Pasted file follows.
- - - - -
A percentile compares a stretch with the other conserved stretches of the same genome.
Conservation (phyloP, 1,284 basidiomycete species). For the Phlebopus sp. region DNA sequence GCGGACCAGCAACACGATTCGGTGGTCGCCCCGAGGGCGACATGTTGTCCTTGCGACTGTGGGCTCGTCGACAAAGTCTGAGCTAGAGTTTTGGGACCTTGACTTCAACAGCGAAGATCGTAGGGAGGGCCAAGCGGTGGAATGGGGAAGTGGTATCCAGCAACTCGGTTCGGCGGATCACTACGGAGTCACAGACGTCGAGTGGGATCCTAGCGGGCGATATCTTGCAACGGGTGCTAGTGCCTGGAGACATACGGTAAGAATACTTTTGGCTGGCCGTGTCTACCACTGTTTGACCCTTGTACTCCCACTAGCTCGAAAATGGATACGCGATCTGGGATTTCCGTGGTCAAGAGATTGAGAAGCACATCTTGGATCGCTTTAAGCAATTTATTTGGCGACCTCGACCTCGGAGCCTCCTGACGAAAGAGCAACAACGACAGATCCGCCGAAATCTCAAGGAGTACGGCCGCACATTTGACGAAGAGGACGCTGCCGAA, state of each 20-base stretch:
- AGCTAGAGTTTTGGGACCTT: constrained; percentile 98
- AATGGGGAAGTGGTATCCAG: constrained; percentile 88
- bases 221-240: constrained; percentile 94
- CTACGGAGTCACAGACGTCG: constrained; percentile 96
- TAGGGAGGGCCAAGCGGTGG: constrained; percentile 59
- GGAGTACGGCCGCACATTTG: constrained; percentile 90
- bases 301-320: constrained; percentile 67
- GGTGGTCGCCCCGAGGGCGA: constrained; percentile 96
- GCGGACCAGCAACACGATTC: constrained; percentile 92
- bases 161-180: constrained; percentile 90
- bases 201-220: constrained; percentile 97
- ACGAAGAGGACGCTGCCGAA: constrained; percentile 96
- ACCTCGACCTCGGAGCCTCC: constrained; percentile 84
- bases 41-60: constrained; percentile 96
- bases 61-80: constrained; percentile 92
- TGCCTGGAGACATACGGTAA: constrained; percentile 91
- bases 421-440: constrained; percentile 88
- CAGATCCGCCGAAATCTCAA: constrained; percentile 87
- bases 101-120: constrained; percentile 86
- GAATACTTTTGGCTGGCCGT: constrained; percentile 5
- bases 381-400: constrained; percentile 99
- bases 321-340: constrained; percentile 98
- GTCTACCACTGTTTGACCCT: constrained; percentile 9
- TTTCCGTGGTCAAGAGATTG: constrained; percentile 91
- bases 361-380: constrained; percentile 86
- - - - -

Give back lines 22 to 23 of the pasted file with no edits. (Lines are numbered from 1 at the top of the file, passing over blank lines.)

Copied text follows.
- GAATACTTTTGGCTGGCCGT: constrained; percentile 5
- bases 381-400: constrained; percentile 99